This biological reserve, located in the region of Araucanía, is a true example of an ecotouristic model, in which sustainability, nature, and local communities interact to deliver a high quality tourist service.
By Pablo Dutilh
Huilo Huilo Biological Reserve was one of the first private initiatives intended to preserve the natural heritage and biodiversity of our country, integrating these activities with high quality tourist services.
As far as conservation goes, the Huilo Huilo Foundation has developed remarkable projects. The preservation of the Huemul, a native deer from southern Chile and Argentina, has been especially notable. The huemul was declared endangered species by the International Union for the Conservation of Nature (IUCN) in 1973.
To preserve this species, HH Foundation has created the “Southern Huemul Conservation Center”, located inside the Huilo Huilo Biological Reserve. Its aim is to reinsert the huemul in the area where it used to live two decades ago. In the reserve there are specific areas where the huemul is carefully protected, assuring its reproduction in an effort to increase the current population of seven specimens.
Regarding tourism, HH is an example of tourist administration in protected areas. Its high quality infrastructure has been integrated organically and sustainably in its surroundings, so as to minimize the environmental impact. This is made through a careful management of emissions and wastes, and an ecologically integrated architecture.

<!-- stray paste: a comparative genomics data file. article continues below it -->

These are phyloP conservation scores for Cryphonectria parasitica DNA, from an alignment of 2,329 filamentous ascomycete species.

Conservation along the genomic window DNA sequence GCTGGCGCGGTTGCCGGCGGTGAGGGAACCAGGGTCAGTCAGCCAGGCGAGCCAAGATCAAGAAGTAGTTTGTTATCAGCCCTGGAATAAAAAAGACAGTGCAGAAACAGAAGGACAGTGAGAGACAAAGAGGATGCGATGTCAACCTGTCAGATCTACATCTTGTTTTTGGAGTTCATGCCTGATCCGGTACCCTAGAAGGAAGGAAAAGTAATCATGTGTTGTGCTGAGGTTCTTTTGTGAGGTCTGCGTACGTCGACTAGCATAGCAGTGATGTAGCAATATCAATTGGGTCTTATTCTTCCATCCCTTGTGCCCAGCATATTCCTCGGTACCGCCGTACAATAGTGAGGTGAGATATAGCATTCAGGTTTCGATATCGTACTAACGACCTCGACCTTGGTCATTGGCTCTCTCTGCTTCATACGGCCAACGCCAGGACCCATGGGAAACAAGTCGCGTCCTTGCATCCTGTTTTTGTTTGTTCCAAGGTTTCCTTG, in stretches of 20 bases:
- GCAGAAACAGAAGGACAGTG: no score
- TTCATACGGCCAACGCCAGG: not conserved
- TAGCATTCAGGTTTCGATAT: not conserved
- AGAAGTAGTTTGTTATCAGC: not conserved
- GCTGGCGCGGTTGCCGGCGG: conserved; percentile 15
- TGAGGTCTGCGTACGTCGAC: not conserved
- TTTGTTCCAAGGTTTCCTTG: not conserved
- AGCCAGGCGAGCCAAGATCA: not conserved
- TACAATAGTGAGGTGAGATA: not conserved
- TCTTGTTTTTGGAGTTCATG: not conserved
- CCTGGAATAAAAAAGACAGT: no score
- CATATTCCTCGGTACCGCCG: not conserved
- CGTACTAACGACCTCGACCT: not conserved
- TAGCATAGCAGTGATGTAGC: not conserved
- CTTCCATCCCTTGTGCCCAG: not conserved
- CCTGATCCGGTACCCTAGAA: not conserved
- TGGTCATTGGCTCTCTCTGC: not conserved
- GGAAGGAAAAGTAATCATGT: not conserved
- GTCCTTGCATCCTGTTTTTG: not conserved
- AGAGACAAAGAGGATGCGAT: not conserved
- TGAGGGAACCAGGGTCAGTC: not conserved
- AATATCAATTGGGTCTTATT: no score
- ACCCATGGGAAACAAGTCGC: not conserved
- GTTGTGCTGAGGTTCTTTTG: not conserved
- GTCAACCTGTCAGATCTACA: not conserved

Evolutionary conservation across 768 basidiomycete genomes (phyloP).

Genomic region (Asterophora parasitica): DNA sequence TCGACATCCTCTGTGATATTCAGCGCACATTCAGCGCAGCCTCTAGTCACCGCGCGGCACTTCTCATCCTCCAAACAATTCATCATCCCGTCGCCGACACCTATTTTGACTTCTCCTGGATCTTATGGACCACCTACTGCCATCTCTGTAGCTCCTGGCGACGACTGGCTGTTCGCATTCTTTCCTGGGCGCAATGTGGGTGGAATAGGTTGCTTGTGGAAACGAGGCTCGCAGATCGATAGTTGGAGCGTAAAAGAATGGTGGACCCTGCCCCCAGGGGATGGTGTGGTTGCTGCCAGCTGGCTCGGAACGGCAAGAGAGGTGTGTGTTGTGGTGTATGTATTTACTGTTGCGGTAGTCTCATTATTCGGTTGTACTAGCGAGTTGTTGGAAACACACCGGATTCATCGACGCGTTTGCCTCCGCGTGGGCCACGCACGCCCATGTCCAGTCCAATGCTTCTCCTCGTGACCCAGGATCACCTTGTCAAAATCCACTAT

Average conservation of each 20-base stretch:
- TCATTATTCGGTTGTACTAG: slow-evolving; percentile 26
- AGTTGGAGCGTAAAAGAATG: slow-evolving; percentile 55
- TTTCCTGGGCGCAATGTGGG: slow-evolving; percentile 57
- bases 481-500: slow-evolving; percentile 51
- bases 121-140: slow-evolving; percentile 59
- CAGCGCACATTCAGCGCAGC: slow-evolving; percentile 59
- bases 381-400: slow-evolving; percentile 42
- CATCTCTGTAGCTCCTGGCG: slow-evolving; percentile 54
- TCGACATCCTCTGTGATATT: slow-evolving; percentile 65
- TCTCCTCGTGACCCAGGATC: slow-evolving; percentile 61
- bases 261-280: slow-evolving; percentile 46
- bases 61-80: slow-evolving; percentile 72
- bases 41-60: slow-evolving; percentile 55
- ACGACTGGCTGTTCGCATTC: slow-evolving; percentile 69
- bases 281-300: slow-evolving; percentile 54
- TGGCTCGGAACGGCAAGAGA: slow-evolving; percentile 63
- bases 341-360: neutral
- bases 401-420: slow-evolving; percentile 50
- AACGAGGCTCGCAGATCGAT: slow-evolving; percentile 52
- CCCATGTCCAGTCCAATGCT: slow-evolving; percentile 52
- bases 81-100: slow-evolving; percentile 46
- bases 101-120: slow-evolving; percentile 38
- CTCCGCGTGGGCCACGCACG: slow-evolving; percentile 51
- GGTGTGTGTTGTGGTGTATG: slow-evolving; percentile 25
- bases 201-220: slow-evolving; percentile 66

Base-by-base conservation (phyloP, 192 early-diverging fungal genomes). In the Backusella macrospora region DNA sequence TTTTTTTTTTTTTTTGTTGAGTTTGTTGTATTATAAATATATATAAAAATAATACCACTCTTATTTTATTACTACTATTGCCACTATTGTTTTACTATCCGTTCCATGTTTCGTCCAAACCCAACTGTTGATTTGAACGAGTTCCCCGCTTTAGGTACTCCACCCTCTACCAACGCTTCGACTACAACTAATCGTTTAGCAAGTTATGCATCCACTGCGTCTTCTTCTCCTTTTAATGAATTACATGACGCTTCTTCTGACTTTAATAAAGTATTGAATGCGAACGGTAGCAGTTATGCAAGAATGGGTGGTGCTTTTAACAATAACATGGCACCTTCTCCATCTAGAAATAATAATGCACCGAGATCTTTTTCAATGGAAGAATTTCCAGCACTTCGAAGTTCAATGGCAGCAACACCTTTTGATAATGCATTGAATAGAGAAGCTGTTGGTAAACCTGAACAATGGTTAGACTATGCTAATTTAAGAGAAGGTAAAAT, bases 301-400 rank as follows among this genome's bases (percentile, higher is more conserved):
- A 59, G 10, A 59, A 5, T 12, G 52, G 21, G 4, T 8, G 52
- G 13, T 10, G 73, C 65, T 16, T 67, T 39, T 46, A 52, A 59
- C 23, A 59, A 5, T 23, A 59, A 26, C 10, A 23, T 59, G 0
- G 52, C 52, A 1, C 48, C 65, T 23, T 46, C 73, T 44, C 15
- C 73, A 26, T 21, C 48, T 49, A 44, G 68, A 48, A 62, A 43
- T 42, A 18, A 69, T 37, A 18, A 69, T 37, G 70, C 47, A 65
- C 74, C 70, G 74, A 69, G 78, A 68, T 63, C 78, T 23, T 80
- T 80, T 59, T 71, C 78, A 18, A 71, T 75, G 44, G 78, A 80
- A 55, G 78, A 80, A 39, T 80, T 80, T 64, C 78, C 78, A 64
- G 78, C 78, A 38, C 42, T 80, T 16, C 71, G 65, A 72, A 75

In this respect, its two main hotels, Lodge Montaña Mágica and Hotel & Spa Baobab stand out. The former emulates a volcano, with a rocky texture and an interior rich in of plants, whereas the latter reproduces the architecture and composition of a tree. Both hotels have high quality facilities and services in rooms and common areas, which could be easily be classed as 5 stars.
The variety of destinations, services, and activities in the reservation is also noteworthy. There are for example interpretive trails, a ski center, an impressive XL canopy –up to 300 mt. lines at 40 mts ht-, a brewery, the Volcano Museum, the Canopy Village (cabins for rental built on trees), trekking paths, and mountaineering in Mocho Choshuenco Volcano.
Plus, there are interesting areas for bird watching. I had the chance of taking part in the excursion to “Laguna de los Patos”, located in the Pilmaiquén Pampa, which is typical for housing several species of ducks and other humid environment birds during the summer season. It’s an experience that bird lovers cannot miss. Doubtlessly, you’ll find much more, because the reserve is in constant evolution, always adding new services and attractions to offer its visitors.
Also, I must mention the impressive Huilo Huilo Waterfalls, where the Fuy River goes through deep cracks, to fall then from a 37 mt. cliff. (In Mapudungún, the Mapuche language, Huilo Huilo means deep crack). .
In conclusion, this place is the perfect union of a solid conservation project, and a high-quality tourist offer, which allows for the enjoyment of an unforgettable experience. You’ll enjoy natural resources are used in a non invasive way, collaborating with the reestablishment of the ecological order of these wild areas.
In this sense, it is also worth mentioning the integration of local communities to the operation and working of all the services in the park. Almost 90% of the employees of this reserve and its associated services belong to Neltume town and its surroundings. This defines Huilo Huilo’s tourist model as a real “Ecotouristic” model, where sustainability, nature, and local communities work together, so as to deliver a high quality tourist service.